Councilors tilt against Fort Wetherill sale
Although a decision on the future of town properties at Fort Wetherill is still far off, there aren’t any Jamestown councilors who currently support selling the waterfront land, a discussion on the prime real estate indicated during an Oct. 25 workshop held by the Town Council.
Although the driver for the workshop was a recent appraisal of the properties, the particulars of the extensive assessment weren’t debated in any detail. Rather, the councilors discussed the options on the table, including a long-standing offer from the Department of Environmental Management, which already has a nearby research facility, to purchase one or both of the town lots.
Most of the options have been discussed in previous Fort Wetherill workshops, however, Councilwoman Ellen Winsor proposed an exploratory idea for an additional research facility, and Councilman Bob Bowen suggested selling one of the town parcels and buying a property he touted as much more desirable.
The principle consensus that emerged from the workshop was opposition to the sale of the waterfront land, which includes the old highway barn. Councilman Bill Murphy, moreover, argued that the town should not relin- quish either the 84,468 squarefoot waterfront property (also known as Parcel B), or the 80,000 square feet of vacant land to the west (Parcel A).
“I don’t want to sell the properties, period,” Murphy said, pointing to the results of the recent, community survey. “Everywhere I look I see 85 percent, 90 percent, 97 percent of the people in Jamestown saying they want to preserve and protect our habitat, our scenic views of the bay, and our public areas. That tells me we shouldn’t sell this land.”
Councilman Mike White said he “wasn’t a big fan of selling our waterfront property,” and Council president Mike Schnack said, “As far as selling town property, I’m not in favor of it. We don’t need to sell it. We don’t have any urgent need for money. And, once we sell it, we can never get it back. Regardless of what the appraisal says, I think there’s more value in keeping the land than selling it.”
The appraisal estimates the value of vacant Parcel A as $1.1 million, and the value of waterfront Parcel B as either $590,000 or $1.14 million – with the higher, Parcel B number reflecting its market value and the lower number reflecting its lease value over the duration of a long-term lease.
The lease value is based upon the income from a boat-slip lease with the Fort Wetherill Boat Owners Association in addition to the appraised lease-value of the highway barn, as is, at $20,000 a year. The lease for 42 slips, which expires in 2015, currently brings the town $25,000 a year – which, Winsor said, was insufficient for such a unique and desirable site with an appraised, maximum value of $2.24 million.
Although she doesn’t support selling the properties, Winsor said that she would like all of the Fort Wetherill real estate – the barn, the land, and the waterfront areas – to yield a level of income that reflects the desirability of the site while, at the same time, preserving resident access to the waterfront.
To that end, Winsor suggested hiring a consultant to produce a conceptual picture of the various options on the table after a discussion with the University of Rhode Island School of Oceanography about a potential waveenergy research facility on the cove just west of the DEM research facility.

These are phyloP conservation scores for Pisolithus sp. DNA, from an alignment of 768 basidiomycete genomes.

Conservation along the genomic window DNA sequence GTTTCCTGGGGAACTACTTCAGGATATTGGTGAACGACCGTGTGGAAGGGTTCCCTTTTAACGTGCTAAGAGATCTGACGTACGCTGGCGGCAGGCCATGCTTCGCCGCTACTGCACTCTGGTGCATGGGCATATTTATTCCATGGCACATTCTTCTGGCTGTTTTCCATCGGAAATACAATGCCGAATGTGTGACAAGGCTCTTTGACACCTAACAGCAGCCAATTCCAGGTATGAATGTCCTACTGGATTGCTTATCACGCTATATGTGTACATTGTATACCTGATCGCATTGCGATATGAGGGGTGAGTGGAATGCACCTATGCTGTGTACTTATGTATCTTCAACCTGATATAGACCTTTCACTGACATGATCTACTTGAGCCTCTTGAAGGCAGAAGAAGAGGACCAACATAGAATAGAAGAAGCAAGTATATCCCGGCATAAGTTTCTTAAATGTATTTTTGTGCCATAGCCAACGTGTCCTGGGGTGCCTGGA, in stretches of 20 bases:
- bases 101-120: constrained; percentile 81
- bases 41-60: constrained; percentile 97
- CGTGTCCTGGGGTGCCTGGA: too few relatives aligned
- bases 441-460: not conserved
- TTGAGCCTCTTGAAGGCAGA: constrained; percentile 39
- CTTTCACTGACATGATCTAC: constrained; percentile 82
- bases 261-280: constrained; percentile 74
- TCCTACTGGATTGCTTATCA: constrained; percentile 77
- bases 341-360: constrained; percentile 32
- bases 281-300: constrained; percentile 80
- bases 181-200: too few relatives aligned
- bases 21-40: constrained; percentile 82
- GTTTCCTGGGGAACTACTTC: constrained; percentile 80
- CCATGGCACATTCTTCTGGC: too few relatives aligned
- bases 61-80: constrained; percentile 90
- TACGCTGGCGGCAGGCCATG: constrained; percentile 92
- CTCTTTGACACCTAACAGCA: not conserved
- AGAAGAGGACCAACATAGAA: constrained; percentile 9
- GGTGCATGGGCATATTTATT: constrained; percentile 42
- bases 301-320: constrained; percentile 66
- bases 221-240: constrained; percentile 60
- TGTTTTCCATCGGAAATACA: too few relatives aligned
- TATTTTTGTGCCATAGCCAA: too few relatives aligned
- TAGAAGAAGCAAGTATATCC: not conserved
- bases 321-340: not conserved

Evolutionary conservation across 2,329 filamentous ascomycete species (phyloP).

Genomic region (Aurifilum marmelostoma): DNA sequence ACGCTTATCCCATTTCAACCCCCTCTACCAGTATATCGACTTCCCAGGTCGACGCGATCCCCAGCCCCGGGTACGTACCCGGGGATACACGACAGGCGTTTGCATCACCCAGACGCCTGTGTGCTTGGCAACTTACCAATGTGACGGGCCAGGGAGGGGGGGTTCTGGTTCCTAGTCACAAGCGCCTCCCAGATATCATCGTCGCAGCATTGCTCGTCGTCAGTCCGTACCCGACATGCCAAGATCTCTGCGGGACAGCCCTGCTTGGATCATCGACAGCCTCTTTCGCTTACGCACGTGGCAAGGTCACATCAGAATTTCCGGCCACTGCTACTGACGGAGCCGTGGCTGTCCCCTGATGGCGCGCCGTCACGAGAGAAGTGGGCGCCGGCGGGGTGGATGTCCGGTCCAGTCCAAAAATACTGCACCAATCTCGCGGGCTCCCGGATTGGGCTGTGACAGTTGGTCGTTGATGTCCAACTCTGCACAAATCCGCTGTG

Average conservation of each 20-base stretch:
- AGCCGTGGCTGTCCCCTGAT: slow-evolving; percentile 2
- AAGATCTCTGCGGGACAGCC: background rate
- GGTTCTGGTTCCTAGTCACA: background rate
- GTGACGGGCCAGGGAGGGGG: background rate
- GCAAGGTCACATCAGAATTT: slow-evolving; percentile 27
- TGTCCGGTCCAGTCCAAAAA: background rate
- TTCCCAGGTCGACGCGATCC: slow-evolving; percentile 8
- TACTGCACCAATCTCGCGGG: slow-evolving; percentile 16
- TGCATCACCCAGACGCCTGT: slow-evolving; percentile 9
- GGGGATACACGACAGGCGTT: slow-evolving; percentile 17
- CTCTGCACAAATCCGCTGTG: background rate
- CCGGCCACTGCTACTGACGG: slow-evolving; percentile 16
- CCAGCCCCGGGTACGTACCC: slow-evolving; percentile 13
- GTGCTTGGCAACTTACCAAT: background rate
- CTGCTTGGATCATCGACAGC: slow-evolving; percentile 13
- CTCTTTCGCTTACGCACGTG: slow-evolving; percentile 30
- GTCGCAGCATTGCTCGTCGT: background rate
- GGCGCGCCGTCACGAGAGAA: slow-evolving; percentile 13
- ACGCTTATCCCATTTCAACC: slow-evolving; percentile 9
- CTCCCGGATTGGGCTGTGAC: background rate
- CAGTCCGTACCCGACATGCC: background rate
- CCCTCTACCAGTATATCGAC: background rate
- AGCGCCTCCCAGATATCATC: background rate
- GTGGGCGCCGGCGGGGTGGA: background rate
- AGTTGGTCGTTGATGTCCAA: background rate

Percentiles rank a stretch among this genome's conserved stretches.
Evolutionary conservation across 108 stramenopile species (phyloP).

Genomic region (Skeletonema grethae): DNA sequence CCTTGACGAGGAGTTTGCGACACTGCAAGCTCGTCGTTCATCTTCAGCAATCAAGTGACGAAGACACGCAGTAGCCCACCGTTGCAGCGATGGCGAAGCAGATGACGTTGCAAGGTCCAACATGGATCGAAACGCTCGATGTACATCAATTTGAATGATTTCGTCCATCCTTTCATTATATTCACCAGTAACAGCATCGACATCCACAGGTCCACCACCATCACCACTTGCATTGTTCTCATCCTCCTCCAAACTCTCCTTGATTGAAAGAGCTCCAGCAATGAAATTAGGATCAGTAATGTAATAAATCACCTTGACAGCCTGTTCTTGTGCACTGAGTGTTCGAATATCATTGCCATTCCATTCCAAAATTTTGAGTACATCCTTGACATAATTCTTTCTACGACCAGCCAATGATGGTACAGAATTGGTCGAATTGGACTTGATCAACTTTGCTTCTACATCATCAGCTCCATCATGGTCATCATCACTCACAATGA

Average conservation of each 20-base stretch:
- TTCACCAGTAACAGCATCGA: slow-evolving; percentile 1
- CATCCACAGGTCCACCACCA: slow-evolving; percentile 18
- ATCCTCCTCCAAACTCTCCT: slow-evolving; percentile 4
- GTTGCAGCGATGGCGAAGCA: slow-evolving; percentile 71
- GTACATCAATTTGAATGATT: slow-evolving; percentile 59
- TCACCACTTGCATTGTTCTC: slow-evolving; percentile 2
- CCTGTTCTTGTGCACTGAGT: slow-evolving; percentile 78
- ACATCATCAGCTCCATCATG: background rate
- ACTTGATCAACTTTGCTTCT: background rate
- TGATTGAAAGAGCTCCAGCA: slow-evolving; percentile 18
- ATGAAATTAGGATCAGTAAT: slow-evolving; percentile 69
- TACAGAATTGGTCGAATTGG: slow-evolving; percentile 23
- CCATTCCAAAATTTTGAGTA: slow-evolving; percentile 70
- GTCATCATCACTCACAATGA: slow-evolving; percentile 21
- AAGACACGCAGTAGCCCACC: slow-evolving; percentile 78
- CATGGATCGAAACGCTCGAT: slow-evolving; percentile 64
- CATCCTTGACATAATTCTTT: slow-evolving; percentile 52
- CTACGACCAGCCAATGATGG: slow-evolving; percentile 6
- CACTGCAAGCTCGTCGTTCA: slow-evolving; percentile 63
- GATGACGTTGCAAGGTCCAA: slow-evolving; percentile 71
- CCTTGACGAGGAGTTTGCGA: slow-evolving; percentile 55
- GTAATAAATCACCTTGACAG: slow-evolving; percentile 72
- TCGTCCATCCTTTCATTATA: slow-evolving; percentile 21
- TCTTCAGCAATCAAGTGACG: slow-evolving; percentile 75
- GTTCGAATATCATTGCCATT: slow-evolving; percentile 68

Town Administrator Bruce Keiser advised the councilors that DEM interest in the highway barn remains strong. Another party with a strong interest in the barn is the Jamestown Aquaculture Movement, which has hopes of sharing the space with DEM and cultivating oyster larvae for an oyster restoration initiative in Narragansett Bay.
Bowen asked if it would be possible to sell the highway barn, alone, while retaining title to all of the land around it. Informed that this was possible, Bowen said that he would not oppose the sale of the highway barn as long as the town kept the land.
He also offered a proposal to sell Parcel A and use the proceeds to purchase a 6,651-square-foot parcel of waterfront land on Walcott Avenue. Bowen said that that the Walcott Avenue property, unlike Parcel A, provides a “spectacular view” of Narragansett Bay. He also said that the property, which was deemed unsuitable for a residence by both the town and the Coastal Resources Management Council, offers “an opportunity to construct a public park and a fishing pier that would serve the town for generations.”
Murphy, however, said he didn’t regard Parcel A as “a lowvalue property,” pointing out “the path up there is very well worn.”
The councilors, who didn’t discuss a standing Conanicut Marine Services offer to purchase one or both of the properties, agreed to re-visit the Fort Wetherill issue early in 2011. In the meantime, at the direction of the councilors, Keiser will start searching for grant money to fix up the highway barn, which was originally built as a Naval minestorage facility. Currently, the town is storing highway equipment in the barn. Although its roof is sound, all of the windows are broken.
In public comments, Frank Meyer noted that an architectural firm hired by the town had previously proposed an amphitheater for Parcel A, and argued that this proposal should be pursued “regardless of the abutters who killed the proposal the first time around.” Harbormaster Sam Paterson reminded the councilors that the town had acquired the properties from the National Park Service for very little money, suggesting that they are an asset that shouldn’t be sold. Others in the audience echoed this view.